I wanted to hash out some thoughts on I Saw the Light (2015), Marc Abraham’s little-seen and much derided film starring Tom Hiddleston as 1940s-50s country singer Hank Williams.
It’s not a great film – its narrative structure is somewhat nonexistent and some of the editing is downright confusing, temporally speaking (not sure how much time has gone by or where we are in the artist’s timeline). The film gives the impression that, despite Williams’s depth as a songwriter, the man himself isn’t very interesting. If you can’t pull off this basic tenet of the biopic, what are you left with?
And yet, I’ve watched this movie twice in two months, shortly after it became available on demand. I’m a Hank Williams fan, and recognize his importance in the popular music cannon, but part of me wonders why this film was made. And why Tom Hiddleston of all people? The lanky, sophisticated (and somewhat physically unremarkable) Brit who recently starred in Ben Wheatley’s vastly different High-Rise (2015). It might very well be the oddness of the whole thing that kept me watching.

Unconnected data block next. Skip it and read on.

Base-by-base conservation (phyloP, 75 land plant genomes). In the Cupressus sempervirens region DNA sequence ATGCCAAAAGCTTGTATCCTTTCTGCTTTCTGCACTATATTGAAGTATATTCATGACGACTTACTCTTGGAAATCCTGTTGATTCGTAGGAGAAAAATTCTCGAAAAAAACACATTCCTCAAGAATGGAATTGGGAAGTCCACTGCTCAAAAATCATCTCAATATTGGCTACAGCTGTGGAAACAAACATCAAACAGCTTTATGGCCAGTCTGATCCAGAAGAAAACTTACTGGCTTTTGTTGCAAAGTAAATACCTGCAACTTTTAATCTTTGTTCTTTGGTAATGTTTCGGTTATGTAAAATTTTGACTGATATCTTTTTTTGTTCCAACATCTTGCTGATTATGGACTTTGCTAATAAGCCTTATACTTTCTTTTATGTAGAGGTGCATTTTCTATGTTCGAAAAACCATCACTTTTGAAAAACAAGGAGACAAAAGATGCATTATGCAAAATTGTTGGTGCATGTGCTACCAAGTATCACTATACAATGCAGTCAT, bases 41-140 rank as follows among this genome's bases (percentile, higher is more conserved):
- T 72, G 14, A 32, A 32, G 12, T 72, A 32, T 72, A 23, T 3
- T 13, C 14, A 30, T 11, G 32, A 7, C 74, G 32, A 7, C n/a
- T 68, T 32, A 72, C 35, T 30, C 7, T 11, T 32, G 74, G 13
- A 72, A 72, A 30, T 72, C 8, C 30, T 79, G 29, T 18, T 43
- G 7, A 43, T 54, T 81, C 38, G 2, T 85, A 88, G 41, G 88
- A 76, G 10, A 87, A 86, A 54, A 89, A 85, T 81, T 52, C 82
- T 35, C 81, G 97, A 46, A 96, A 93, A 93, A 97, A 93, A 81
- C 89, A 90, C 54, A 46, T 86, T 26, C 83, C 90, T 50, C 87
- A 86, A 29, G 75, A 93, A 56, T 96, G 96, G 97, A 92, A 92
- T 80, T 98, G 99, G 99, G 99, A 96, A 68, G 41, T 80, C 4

I just couldn’t picture Hiddleston singing “Hey good lookin’, whatcha got cookin’?” in any way that would do justice to Williams’s talent. It’s also strange because it seems like the people who would watch it – Hank Williams fans – would not know who Hiddleston was (the two groups seem incongruous). But maybe that was the point of such odd casting.
I’m more interested in Hiddleston’s performance of the songs – and the fact that he’s actually quite good. But it’s more his enthusiasm in the role, the sheer effort, that makes it so fun to watch.